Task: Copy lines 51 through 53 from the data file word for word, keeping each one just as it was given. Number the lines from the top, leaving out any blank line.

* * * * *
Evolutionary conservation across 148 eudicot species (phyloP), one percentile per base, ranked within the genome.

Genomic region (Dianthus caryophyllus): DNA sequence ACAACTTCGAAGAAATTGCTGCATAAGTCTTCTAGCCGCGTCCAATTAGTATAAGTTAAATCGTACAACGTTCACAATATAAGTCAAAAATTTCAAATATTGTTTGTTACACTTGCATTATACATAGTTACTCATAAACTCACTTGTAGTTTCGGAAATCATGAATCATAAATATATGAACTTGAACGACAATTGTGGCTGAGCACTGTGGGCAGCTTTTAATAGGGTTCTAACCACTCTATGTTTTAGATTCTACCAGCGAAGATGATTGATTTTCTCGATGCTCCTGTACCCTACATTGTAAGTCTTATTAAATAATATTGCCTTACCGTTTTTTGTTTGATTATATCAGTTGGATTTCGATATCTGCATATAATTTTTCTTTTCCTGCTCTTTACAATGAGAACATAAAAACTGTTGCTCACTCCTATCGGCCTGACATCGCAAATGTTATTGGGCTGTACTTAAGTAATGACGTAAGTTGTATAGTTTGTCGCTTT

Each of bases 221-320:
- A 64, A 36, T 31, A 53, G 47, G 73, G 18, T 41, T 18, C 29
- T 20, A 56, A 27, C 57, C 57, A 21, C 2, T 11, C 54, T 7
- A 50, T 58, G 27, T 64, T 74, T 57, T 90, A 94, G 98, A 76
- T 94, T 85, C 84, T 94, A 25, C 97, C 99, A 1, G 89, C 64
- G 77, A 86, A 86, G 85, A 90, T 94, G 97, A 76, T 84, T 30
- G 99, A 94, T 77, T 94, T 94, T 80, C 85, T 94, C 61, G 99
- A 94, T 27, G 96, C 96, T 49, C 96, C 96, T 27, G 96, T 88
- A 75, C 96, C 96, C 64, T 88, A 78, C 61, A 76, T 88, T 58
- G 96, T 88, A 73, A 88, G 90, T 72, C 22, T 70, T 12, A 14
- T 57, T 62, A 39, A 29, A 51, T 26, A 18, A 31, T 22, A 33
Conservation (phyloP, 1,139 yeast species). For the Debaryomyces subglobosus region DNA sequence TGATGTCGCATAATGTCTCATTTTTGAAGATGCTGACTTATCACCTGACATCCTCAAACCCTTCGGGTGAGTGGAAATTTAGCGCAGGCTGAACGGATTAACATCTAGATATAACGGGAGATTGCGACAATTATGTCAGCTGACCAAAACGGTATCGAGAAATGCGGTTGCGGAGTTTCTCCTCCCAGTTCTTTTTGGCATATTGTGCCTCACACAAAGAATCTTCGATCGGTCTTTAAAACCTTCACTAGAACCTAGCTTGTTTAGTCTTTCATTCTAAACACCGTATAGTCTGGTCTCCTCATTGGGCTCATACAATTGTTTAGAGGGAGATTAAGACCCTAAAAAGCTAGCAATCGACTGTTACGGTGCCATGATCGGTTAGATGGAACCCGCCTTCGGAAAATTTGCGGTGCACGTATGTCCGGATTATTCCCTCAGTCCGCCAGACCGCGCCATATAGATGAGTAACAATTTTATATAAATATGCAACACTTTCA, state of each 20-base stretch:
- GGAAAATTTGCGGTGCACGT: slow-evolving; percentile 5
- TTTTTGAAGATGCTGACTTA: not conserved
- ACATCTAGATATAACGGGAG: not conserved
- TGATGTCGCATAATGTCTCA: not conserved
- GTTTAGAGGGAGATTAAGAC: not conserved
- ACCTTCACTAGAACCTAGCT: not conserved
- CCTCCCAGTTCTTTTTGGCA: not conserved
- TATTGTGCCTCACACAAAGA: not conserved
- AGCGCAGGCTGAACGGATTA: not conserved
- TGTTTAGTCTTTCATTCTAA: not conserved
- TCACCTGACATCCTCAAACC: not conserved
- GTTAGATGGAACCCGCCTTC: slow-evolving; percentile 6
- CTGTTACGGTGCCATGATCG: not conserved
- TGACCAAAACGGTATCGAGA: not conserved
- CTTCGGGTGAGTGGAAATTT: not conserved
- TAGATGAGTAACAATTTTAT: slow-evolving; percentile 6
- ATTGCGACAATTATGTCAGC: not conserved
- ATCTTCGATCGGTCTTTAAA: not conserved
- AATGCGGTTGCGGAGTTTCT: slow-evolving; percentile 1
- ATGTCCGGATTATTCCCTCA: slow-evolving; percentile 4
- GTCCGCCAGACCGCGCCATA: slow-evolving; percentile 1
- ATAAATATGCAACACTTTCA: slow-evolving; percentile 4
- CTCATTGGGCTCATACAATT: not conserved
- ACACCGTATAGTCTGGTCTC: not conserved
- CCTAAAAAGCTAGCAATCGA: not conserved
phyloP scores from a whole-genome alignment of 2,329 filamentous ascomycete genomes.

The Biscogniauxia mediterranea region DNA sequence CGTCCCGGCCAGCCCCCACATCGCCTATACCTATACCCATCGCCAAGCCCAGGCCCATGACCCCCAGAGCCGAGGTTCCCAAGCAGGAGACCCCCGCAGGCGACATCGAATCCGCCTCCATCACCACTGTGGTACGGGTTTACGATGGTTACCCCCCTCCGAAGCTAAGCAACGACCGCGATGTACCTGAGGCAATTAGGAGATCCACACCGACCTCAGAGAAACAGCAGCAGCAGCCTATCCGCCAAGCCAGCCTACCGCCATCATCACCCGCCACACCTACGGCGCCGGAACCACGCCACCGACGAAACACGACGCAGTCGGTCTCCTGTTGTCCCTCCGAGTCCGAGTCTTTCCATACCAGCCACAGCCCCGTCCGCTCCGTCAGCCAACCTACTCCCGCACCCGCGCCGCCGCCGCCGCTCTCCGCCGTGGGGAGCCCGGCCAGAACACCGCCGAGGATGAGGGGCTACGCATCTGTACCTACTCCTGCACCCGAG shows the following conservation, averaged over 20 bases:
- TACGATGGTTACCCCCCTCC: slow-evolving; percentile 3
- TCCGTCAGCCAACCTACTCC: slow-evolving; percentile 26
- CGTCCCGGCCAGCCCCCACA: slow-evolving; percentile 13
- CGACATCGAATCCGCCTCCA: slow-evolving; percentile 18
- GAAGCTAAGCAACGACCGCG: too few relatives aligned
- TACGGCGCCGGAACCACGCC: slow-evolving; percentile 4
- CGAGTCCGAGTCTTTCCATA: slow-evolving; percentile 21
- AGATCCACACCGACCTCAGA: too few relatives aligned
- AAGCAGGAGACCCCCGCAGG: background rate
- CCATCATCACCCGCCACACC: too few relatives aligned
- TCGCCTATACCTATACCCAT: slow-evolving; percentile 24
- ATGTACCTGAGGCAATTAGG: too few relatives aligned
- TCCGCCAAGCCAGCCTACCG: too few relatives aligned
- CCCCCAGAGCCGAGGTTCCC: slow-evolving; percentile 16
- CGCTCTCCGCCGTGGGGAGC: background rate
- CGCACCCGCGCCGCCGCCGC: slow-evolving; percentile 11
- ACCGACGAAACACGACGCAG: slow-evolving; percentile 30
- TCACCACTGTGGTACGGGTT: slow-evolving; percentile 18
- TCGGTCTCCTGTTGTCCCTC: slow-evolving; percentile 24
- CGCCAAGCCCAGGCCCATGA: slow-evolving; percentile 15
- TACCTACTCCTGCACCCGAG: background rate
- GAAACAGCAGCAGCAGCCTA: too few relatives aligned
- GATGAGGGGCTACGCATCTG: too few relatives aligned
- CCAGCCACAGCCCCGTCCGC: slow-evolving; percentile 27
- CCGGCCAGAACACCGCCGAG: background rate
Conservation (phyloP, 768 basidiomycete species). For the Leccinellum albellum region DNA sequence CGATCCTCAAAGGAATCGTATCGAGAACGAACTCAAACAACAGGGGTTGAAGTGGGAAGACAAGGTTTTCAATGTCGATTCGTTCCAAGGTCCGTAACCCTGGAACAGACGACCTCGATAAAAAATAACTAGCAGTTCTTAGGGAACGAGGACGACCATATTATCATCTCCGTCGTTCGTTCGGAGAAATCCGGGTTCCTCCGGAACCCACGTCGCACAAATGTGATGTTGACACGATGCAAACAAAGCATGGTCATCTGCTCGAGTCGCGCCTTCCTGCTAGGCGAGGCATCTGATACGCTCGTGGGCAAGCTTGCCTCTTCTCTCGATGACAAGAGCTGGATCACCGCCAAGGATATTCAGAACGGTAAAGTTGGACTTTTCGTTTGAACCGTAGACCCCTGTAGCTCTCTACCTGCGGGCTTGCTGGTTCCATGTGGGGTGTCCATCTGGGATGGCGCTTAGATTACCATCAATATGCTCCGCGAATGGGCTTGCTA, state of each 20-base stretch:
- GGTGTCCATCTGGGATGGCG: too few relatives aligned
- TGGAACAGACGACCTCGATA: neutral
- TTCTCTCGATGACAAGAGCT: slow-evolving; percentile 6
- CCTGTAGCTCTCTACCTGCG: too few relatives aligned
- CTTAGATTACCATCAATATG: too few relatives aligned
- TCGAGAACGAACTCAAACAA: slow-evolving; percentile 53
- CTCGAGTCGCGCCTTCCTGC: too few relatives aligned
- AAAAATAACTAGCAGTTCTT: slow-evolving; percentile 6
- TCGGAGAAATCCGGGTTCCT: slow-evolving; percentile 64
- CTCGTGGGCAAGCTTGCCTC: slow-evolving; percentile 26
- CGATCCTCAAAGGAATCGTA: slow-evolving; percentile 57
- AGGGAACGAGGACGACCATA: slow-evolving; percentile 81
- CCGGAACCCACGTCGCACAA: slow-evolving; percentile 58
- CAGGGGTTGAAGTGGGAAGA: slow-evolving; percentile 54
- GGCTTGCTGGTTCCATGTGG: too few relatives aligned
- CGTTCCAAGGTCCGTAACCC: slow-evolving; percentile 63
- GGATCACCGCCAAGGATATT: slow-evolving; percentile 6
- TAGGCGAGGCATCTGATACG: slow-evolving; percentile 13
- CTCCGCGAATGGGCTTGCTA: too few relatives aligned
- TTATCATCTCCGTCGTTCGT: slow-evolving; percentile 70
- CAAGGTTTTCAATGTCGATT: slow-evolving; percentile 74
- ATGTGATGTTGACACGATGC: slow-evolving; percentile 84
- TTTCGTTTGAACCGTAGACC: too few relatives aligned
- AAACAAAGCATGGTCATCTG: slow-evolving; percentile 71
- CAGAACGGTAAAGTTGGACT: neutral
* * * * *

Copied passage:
- CCATCATCACCCGCCACACC: too few relatives aligned
- TCGCCTATACCTATACCCAT: slow-evolving; percentile 24
- ATGTACCTGAGGCAATTAGG: too few relatives aligned